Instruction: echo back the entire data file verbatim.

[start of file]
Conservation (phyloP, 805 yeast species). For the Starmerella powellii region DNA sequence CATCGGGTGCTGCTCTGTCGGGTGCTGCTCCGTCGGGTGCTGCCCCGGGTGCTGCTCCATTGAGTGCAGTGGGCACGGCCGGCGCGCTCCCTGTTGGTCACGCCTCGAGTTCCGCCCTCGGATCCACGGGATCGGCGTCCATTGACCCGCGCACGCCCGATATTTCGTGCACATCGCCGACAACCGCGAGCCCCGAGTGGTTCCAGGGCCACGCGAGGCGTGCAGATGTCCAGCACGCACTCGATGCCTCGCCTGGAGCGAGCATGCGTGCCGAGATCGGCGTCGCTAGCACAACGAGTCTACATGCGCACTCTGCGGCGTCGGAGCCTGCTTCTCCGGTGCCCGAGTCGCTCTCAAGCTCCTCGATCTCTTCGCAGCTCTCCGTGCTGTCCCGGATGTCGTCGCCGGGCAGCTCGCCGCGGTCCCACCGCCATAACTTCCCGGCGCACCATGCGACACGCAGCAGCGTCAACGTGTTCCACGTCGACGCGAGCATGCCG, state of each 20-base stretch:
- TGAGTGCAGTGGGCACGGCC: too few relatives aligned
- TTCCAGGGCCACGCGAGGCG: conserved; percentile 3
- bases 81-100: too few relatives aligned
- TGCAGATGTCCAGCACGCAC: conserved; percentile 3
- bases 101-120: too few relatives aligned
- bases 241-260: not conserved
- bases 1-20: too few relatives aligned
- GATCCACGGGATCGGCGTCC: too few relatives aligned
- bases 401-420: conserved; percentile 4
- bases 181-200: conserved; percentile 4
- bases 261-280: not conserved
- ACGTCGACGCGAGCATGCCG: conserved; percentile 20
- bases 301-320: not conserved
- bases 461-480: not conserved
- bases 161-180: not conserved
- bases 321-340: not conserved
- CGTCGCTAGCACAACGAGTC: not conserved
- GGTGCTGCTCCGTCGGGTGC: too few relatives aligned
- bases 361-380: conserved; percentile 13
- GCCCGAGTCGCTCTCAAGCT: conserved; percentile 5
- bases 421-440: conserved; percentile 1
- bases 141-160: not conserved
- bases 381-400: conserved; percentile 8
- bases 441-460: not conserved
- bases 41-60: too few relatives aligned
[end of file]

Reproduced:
Conservation (phyloP, 805 yeast species). For the Starmerella powellii region DNA sequence CATCGGGTGCTGCTCTGTCGGGTGCTGCTCCGTCGGGTGCTGCCCCGGGTGCTGCTCCATTGAGTGCAGTGGGCACGGCCGGCGCGCTCCCTGTTGGTCACGCCTCGAGTTCCGCCCTCGGATCCACGGGATCGGCGTCCATTGACCCGCGCACGCCCGATATTTCGTGCACATCGCCGACAACCGCGAGCCCCGAGTGGTTCCAGGGCCACGCGAGGCGTGCAGATGTCCAGCACGCACTCGATGCCTCGCCTGGAGCGAGCATGCGTGCCGAGATCGGCGTCGCTAGCACAACGAGTCTACATGCGCACTCTGCGGCGTCGGAGCCTGCTTCTCCGGTGCCCGAGTCGCTCTCAAGCTCCTCGATCTCTTCGCAGCTCTCCGTGCTGTCCCGGATGTCGTCGCCGGGCAGCTCGCCGCGGTCCCACCGCCATAACTTCCCGGCGCACCATGCGACACGCAGCAGCGTCAACGTGTTCCACGTCGACGCGAGCATGCCG, state of each 20-base stretch:
- TGAGTGCAGTGGGCACGGCC: too few relatives aligned
- TTCCAGGGCCACGCGAGGCG: conserved; percentile 3
- bases 81-100: too few relatives aligned
- TGCAGATGTCCAGCACGCAC: conserved; percentile 3
- bases 101-120: too few relatives aligned
- bases 241-260: not conserved
- bases 1-20: too few relatives aligned
- GATCCACGGGATCGGCGTCC: too few relatives aligned
- bases 401-420: conserved; percentile 4
- bases 181-200: conserved; percentile 4
- bases 261-280: not conserved
- ACGTCGACGCGAGCATGCCG: conserved; percentile 20
- bases 301-320: not conserved
- bases 461-480: not conserved
- bases 161-180: not conserved
- bases 321-340: not conserved
- CGTCGCTAGCACAACGAGTC: not conserved
- GGTGCTGCTCCGTCGGGTGC: too few relatives aligned
- bases 361-380: conserved; percentile 13
- GCCCGAGTCGCTCTCAAGCT: conserved; percentile 5
- bases 421-440: conserved; percentile 1
- bases 141-160: not conserved
- bases 381-400: conserved; percentile 8
- bases 441-460: not conserved
- bases 41-60: too few relatives aligned